Johnson applauded the House for fully funding collective bargaining agreements negotiated through the governor’s office.
“As you know, [faculty and staff] have not received an increase by the Legislature since 2008 or a COLA under I-732. Not only will this boost morale, but it will go a long way in helping us retain and recruit quality faculty and staff,” she said.
Link to testimony (starts at 3:00:07)
House approves proposed capital budget
April 2 — The House of Representatives approved its capital budget proposal and sent it to the Senate. Contained in EHB 1115, the plan:
· Provides $272 million for community and technical college capital projects, which is 74 percent of the system’s request of $367.
· Follows the system priority list but funds only the first 15 of 24 projects on the list, one less than the governor’s capital budget proposal.
Earlier in the week (March 30) A panel of community and technical college representatives expressed concern that many projects only received partial funding and nine were left off the list altogether.
Denise Yochum, Pierce College Fort Steilacoom president, discussed the community and technical college system’s competitive process for selecting and ranking projects on the capital priority list. Each year, the system uses a predetermined set of criteria to classify and prioritize capital projects. That list is submitted to the Legislature as its capital budget request.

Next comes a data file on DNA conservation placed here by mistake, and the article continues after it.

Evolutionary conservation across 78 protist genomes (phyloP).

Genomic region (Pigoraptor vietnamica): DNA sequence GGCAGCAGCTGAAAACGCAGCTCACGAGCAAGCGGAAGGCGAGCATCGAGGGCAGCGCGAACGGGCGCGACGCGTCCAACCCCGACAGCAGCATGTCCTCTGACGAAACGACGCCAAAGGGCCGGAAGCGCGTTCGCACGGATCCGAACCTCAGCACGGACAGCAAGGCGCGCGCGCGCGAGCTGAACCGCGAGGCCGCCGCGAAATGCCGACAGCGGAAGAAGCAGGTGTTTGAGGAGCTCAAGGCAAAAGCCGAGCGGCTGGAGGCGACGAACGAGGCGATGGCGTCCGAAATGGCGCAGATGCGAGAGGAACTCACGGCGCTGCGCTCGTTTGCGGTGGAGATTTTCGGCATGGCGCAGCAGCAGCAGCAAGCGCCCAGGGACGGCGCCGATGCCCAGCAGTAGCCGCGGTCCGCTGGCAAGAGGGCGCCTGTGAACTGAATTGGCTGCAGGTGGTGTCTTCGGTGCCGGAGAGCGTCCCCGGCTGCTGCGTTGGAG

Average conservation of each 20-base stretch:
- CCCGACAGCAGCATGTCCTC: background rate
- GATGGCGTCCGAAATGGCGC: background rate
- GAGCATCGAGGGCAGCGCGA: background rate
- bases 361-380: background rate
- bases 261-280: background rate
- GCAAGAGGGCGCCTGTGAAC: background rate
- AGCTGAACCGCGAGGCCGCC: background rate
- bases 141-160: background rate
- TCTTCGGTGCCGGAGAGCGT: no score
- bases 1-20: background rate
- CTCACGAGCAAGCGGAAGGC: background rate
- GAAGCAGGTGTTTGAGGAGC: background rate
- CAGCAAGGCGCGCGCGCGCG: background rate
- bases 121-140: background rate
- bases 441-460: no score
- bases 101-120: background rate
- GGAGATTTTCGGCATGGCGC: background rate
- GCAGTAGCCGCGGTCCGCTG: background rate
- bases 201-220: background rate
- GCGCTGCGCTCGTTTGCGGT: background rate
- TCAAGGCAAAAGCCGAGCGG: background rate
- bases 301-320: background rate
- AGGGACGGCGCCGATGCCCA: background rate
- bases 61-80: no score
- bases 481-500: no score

“The scoring process gives colleges a level playing field in which to compete for the state’s limited capital budget resources,” Yochum said. “This competition is tough and only the best proposals are added to the system’s request. While we appreciate the [House] following our prioritized list, we are concerned with the reduction in funding for projects that have already been designed, and we are concerned with the overall funding level which is proposed to be the lowest in recent history.”
The panel also stressed that new projects and building renovations were necessary for colleges to continue delivering high quality programs to meet student, employer and community demand.
Linda Schoonmaker, Clover Park Technical College vice president for finance and administration, discussed funding to design the Center for Advanced Manufacturing Technologies.
“This project will allow us to continue providing relevant professional and technical education in a broad range of career fields to meet the needs of local students and businesses,” she said. “By consolidating our manufacturing programs into this new space, we will have a facility that allows us to serve more students as well as one that serves the high-dollar and state-of-the-art equipment across the programs.”
Bruce Riveland, Olympic College vice president for administrative services,